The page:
NDC’S POSITION ON THE GHANA-BARARI DV LITHIUM DEAL


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PROVERBS 29:2: PRESS STATEMENT
For Immediate Release
13th December, 2023

NDC’S POSITION ON THE GHANA-BARARI DV LITHIUM DEAL

The National Democratic Congress (NDC) has keenly followed public discussions on the controversial Mining Lease Agreement executed between the Government of Ghana and Barari DV Ghana Limited, for the exploitation of Lithium and other associated minerals in the Ewoyaa community of the Mfantseman Municipality of Ghana.

After a meticulous scrutiny of the terms of the Mining Lease Agreement, the NDC has come to the conclusion that the Ghana-Barari Lithium agreement is not in the best interest of Ghana.

  1. It is an indisputable fact, that mining hasn’t benefited us as a nation over the years. Hence, there is the need for an urgent review of the country’s existing mining laws and policies, particularly in relation to green minerals.
  2. This is why the flag-bearer of the NDC, H.E John Dramani Mahama has promised to review the laws that govern the extractive industry, in order for the country to maximize her share and local participation in the exploitation of our natural resources.
  3. The NDC holds the view, that the green minerals of the country, should not be exploited based on the existing mining laws and policies, which are predominantly tailored for gold mining and have not benefited the nation over the years.
  4. We are of the firm opinion, that it is about time the existing colonial model of mining lease concession agreements, was reviewed. New models for the exploitation of our mineral resources such as Joint Ventures and Service Agreements, that provide for equitable benefit sharing, enhanced local participation and value addition, should be considered as part of the review of the laws and policies governing our extractive sector.
  5. Our beloved country urgently needs a reviewed mining regime, that provides for the sustainable funding and strengthening of the Ghana Geological Survey Authority, to engage in reconnaissance and prospecting, particularly in relation to green minerals. We believe that this, if supported by the Minerals Income and Investment Fund (MIIF) under the right policy framework, will enhance the bargaining power of the state in the exploitation of our mineral resources.
  6. It is for these reasons, that the Akufo-Addo/Bawumia/NPP government should have extensively engaged all affected local communities, as well as key stakeholders including CSOs in the extractive sector, before executing the Barari-Lithium agreement. Sadly, there has been very little engagement by government with the affected local communities and key stakeholders in the processes leading to the execution of the controversial lithium deal. The NDC believes that, all stakeholders in the extractive sector must have a say in the kind of law and model, under which our lithium and other green minerals should be exploited for the maximum benefit of the State.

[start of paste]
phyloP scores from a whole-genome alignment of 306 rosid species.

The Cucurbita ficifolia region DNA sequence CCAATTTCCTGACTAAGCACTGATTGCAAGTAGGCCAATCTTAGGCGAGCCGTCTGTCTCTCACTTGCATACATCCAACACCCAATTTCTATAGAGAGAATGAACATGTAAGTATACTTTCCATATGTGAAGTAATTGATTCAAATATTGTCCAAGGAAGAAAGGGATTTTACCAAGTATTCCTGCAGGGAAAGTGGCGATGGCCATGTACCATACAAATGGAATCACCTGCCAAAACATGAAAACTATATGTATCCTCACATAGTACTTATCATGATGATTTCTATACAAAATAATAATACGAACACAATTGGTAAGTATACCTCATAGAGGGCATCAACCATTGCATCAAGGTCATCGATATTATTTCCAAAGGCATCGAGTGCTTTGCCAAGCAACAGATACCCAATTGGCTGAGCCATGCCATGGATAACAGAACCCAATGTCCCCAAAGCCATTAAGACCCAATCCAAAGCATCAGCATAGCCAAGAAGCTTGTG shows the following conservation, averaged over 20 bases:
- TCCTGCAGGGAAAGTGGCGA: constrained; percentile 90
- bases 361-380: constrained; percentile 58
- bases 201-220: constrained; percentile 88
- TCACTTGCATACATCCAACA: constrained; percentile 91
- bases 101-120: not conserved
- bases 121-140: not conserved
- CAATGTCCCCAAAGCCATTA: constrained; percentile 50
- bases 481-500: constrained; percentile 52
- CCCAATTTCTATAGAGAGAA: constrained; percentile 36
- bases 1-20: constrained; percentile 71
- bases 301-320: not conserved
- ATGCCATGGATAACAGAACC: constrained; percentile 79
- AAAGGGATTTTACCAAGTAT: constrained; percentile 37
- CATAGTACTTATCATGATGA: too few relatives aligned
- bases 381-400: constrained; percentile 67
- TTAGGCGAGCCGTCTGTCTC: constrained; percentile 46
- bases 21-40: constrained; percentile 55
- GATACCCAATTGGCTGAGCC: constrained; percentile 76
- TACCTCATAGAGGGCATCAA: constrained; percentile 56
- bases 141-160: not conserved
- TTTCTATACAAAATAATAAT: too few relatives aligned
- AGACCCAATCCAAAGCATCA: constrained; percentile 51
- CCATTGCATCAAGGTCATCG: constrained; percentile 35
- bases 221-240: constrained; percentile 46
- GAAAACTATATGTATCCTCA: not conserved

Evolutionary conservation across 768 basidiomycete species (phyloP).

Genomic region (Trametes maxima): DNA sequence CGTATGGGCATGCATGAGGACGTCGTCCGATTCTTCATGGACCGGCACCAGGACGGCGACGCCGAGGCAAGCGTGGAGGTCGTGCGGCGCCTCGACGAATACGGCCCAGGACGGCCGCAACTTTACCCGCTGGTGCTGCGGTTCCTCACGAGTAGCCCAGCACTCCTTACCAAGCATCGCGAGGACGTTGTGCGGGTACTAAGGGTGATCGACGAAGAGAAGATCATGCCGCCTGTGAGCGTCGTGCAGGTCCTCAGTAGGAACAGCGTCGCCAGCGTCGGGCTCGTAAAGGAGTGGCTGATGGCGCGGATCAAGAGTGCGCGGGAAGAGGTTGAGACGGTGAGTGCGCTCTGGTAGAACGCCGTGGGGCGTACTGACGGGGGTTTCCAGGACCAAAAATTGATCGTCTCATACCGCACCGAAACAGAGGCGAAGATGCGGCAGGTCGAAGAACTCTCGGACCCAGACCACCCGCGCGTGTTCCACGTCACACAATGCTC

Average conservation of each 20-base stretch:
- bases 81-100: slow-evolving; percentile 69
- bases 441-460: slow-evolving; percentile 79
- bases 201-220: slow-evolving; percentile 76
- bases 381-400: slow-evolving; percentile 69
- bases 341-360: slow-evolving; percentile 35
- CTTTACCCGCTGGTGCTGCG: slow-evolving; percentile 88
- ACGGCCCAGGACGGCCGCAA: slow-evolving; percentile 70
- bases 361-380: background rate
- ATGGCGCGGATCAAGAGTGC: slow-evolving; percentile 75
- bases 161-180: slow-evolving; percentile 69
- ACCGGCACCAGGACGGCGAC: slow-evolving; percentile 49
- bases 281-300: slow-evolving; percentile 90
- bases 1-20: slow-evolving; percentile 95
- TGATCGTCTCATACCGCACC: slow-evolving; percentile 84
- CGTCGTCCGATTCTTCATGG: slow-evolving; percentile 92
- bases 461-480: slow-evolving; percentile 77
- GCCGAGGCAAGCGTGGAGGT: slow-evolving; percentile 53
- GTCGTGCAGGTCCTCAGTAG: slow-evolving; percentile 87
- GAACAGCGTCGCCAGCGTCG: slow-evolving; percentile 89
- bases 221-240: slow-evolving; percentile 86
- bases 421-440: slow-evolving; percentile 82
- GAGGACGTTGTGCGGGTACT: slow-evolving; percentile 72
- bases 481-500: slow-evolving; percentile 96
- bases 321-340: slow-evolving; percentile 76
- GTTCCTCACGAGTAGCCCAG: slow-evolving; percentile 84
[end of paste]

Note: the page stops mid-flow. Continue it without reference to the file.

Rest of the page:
7. Aside the fundamental issues enumerated above, there are certain germane issues about the terms of the Ghana-Barari DV lease agreement that are worth highlighting:

I) First and foremost, the requirement in the mining lease agreement for the establishment of a chemical plant to process our lithium locally, is very weak to say the least.

  • We note with concern, that under Schedule Two (2) of the lease agreement, the establishment of a local chemical plant by the company is not mandatory, but contingent on the conduct of a scoping study to determine the economic viability of the processing of lithium in Ghana.
  • Even more worrying, is the fact that, paragraphs 1(b)(c) and (d) of schedule two (2) of the lease agreement, envisages the inability of the company (Barari DV) to meet this requirement. This makes nonsense of the claim by government that no raw lithium will be exported from Ghana under the agreement.

II) Secondly, there are no specific provisions in the mining lease that emphasize Ghana’s control over the lithium mining value chain and the benefits thereof.

  • In the extractive sector, the ability of a country to optimize gains from the value chain is the surest way of domesticating benefits.
  • The NDC wants a deal that provides a clear and unambiguous strategy for maximizing the benefits of lithium mining through value chain participation. There is therefore the need for mandatory requirements for the local processing of raw lithium before it is exported out of the country and a 100% off-taker for the by-products thereof (i.e Feldspar, Silica, Kaolin etc.) for local industries and manufacturing companies.

III) On the claim by government, that Barari DV will be paying corporate tax of 35% under the deal, it is important for government to clarify the status of the company and provide the full facts relative to concessions that have been granted the company.

*What the Mining Lease expressly provides is that, Barari DV shall pay taxes in accordance with the mining laws of Ghana, without more.

  • We are however told that the Company is registered under the Ghana Free Zones Authority and is entitled to a 10-year tax holiday, when such tax concessions are ordinarily not granted to mining companies in the country. This if true, will deprive the country of corporate taxes during the first ten years of the Ewoyaa Lithium project. This will effectively limit Ghana’s share to the paltry 10% royalty and marginal benefits from our 13% carried interest and the 6% equity held by the Minerals Income Investment Fund (MIIF).
  • It is therefore imperative, for government to clarify the status and tax obligation of Barari DV and its parent company. Ghanaians deserve to know whether or not the company is a free zone company and why a mining company should be accorded free zone status. Ghanaians deserve to know all the concessions government is giving the company (Barari DV/Atlantic Lithium) for a holistic assessment of the benefits of the deal.
  • Beyond that, strict provisions on tax compliance and enforcement are required to ensure that the state is not cheated through transfer pricing and creative accounting.

IV) It is important to make the point, that government’s boastful claim about securing a 10% Royalty under the deal, is a celebration of mediocrity.